January 21, 2009 / 12:57 AM / 9 years ago

Elite schools seek strength in sterling's weakness

<p>Britain's Prince Harry, the younger son of the Prince of Wales, sits in his room at Eton College, Windsor as he polishes the boots that he wears while taking part in the Combined Cadet Force (CCF) in this June 7, 2003 file picture. As global recession deepens, some British fee-paying schools are feeling the pinch - even Eton College which has groomed the elite for centuries has set aside emergency funds to help tide over cash-strapped parents. To match feature FINANCIAL/BRITAIN-SCHOOLS REUTERS/Kirsty Wigglesworth/Pool/Files</p>

LONDON (Reuters) - Jackie Prosser is a determined mother. Working in fashion, she says she is highly exposed to the global recession, but plans to cut back on other treats to keep her seven-year old at his fee-paying school.

“Pulling my boy out of the school is the last resort,” said Prosser, who is head of the Parents’ Association at Cheadle Hulme School near Manchester, where basic fees range from 2,230-2,876 pounds ($3,096-3,994) per term.

As the slowdown deepens, some of Britain’s private schools are feeling the pinch -- even Eton College which has educated the elite for centuries has set aside emergency funds to help tide over cash-strapped parents.

Applications so far are not a problem, say many of the larger establishments that have built a franchise in educating the offspring of the world’s wealthy and ambitious.

But mindful of the extent to which modern fortunes have been built on debt, Eton -- a boys-only school founded in 1440 -- has made preparations to help parents with its 9,360 pound termly lodging and tuition fees.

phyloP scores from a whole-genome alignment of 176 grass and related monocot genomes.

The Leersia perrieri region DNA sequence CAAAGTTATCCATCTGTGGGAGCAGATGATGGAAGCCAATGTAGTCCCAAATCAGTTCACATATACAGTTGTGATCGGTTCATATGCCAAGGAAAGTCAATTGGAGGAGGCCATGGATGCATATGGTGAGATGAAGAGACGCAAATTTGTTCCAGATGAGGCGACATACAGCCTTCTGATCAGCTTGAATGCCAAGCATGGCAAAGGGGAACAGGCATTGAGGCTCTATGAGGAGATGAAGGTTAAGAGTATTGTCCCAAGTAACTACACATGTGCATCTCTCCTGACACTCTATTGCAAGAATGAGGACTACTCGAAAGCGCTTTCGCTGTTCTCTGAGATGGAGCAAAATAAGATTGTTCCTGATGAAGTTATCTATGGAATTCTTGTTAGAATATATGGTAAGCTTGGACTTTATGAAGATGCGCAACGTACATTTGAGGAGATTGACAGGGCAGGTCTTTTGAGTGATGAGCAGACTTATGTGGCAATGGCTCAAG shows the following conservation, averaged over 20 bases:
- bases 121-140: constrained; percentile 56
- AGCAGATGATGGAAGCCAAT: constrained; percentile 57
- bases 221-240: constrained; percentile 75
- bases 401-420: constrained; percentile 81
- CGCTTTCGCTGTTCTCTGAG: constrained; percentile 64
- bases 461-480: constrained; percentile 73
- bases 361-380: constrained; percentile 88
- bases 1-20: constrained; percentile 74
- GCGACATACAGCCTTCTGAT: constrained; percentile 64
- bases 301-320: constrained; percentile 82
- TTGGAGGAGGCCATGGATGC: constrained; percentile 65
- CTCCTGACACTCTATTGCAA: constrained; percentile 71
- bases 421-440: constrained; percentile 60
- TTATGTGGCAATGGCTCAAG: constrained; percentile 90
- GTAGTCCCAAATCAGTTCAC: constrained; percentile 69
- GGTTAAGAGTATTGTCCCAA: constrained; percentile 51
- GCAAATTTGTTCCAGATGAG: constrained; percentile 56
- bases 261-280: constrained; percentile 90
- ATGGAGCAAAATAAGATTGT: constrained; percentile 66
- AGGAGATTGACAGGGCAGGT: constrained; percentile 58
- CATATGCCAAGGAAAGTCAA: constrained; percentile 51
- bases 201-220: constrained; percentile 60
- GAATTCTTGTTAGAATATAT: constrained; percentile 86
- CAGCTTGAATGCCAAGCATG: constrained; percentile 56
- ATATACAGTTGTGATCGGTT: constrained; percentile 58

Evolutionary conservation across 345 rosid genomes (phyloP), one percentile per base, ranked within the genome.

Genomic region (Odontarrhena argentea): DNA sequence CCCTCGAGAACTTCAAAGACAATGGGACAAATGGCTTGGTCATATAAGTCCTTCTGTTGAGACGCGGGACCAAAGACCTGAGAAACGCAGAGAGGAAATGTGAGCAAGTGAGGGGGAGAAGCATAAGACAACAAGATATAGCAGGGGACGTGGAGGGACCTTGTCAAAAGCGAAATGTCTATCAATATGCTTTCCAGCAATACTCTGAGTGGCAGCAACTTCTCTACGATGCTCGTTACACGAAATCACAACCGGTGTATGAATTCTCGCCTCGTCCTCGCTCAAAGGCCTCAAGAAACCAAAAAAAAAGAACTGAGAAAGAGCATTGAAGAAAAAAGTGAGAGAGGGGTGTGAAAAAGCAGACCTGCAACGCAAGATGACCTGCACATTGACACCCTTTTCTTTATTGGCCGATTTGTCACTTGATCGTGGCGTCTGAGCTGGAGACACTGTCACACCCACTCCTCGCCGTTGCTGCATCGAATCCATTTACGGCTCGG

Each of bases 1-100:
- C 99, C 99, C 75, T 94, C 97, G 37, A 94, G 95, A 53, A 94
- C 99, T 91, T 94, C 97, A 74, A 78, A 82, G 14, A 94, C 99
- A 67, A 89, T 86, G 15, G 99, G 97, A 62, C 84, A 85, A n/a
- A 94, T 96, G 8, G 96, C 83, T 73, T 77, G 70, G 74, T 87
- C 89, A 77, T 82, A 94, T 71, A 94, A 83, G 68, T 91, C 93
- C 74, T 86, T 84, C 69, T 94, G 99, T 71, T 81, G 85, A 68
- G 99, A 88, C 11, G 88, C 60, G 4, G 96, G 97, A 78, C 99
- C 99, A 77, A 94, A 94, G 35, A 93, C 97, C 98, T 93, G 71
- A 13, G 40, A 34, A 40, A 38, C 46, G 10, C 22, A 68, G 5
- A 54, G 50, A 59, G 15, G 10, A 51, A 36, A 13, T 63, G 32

Some schools also hope the weak pound could assist those overseas parents who want to buy a British education.

“It remains to be seen whether some parents withdraw, but we have already promised assistance to a number of boys and we have reserved funds to help as many new applicants as possible with bursaries if they are needed,” Andrew Wynn, the bursar of the college, told Reuters.

Smaller private schools in rural areas are already under threat and some could face closure, headmasters and researchers say. Sue Fieldman, editor of the Good Schools Guide publication, said more than 12 schools in northern England had closed or merged since September 2008.

“I expect that by July this year, about 2,500 families in the capital alone could ask for fee payments to be restructured or deferred as the credit crunch bites further into family purses,” she told Reuters.

“Otherwise, 1,000 children in London would have to leave their private schools in their parents’ worst-case scenario.”

In the last recession in Britain in the 1990s, private student numbers declined by about 11,500, according to the Independent Schools Council (ISC).

ASIAN APPEAL?

Britain’s 2,600 private schools educate 7 percent of all schoolchildren in the country. Most British children attend taxpayer-funded state schools but some wealthy parents choose to pay for extra facilities, strong academic records and the prestige attached to the private system.

The ISC says there are more than half a million students in independent schools. Overseas pupils make up about 4 percent of the total and accounted for fees of 438.18 million pounds in the year 2007/2008.